SALT LAKE CITY, Utah — As we continue our Finding Hope coverage, we're exploring Boise's larger metropolitan neighbor to see how it's combatting the opioid epidemic and what it can teach us about our efforts here at home.
6 On Your Side's Karen Lehr spent several days in Salt Lake City to see how a community much further into the opioid crisis is tackling homelessness, lack of treatment, deadly overdoses and over-prescribing.
FINDING HOPE: Opioid reduction program working in Utah https://t.co/Kb8AGmlngF— Karen Lehr (@KarenLehr) February 26, 2019
As soon as we got into town it was immediately apparent--Salt Lake City has a much larger homeless population than the Treasure Valley. We also learned many of those people are dealing with opioid addiction.
A quick drive through downtown or a visit to Pioneer Park points out a major problem.
"It's a very sad situation; us homeless people get to see it firsthand," Jason Zazweta tells us. Ask him how easy it is to find drugs and he'll tell you, "Easy as it ever is, ever was, and ever will be."
Zazweta says he grew up in Inkom, Idaho and has called the streets of Salt Lake City home for more than 10 years.
"I was working in the oil field and I tell them I was making more money than most of their politicians working in the oil fields," Zazweta said. "I was a skilled laborer."
Jason is an admitted drug addict and says he not only knows many people who've died from opioids, but even recently overdosed on heroin himself--saved by Naloxone.
"It's a war on drugs, you know, and it's going to claim more people before it gets better," Zazweta said.
But the city has made a significant push in recent years to outlaw panhandling to prevent a thoughtful donation from unwittingly funding a drug habit.
Red machines that look just like regular parking meters line many major walkways in downtown Salt Lake City, encouraging donations that entirely go to serve the homeless community there.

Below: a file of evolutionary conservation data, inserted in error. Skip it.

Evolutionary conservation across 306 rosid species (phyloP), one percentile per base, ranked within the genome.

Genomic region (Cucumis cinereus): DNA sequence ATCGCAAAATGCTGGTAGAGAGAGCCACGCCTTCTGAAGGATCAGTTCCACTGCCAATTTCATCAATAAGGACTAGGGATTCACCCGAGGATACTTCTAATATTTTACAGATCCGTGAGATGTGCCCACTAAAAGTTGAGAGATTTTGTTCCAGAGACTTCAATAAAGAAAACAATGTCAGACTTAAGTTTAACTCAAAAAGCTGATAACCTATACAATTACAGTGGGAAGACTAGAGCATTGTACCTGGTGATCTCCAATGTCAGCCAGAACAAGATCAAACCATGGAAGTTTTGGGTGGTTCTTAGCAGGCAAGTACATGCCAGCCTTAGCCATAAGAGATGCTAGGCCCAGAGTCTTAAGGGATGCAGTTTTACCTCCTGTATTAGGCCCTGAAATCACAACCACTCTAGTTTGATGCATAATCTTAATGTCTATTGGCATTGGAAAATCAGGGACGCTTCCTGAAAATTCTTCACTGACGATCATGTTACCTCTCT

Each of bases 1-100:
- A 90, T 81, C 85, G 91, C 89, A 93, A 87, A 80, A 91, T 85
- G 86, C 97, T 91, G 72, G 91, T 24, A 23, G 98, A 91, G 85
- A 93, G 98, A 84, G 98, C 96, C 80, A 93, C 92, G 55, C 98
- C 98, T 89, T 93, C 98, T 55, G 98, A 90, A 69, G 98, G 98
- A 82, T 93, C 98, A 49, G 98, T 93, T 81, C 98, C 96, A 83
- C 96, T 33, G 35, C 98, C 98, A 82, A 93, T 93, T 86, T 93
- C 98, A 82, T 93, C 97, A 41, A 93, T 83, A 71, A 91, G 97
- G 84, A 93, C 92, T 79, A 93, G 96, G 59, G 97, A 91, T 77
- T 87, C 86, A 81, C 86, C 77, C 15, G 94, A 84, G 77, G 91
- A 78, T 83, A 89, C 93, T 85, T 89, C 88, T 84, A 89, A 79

The goal: turn spare change into real change.
"If they're hungry, give them a burrito, a hot dog or a hamburger," Salt Lake County Sheriff Rosie Rivera said. "Don't give them $10 because they will go right down to the corner to buy heroin."
Many local stores and restaurants chip in by sponsoring meters in front of their businesses.
It's a partnership among city and county law enforcement, along with the downtown alliance and other organizations. 100 percent of the money donated goes to help the homeless. One step closer to what Zazweta says is still lacking in the community.
"Compassion, you know, for the addict," Zazweta said. "All you can do is hope and pray for the best."
The money raised isn't much. The machines only accept coins, so any larger dollar donations must be submitted online, but Salt Lake City Police say they raise about $1,000 a year just from the meters themselves.
That money is then divvied up among shelters and organizations in the city to fund resources for the homeless.
Next week, we'll investigate how the state of Utah set aside $67 million for a multi-phase project in Salt Lake City, prioritizing the arrest of drug dealers, increasing access to treatment and ultimately connecting the homeless with housing, resources and employment.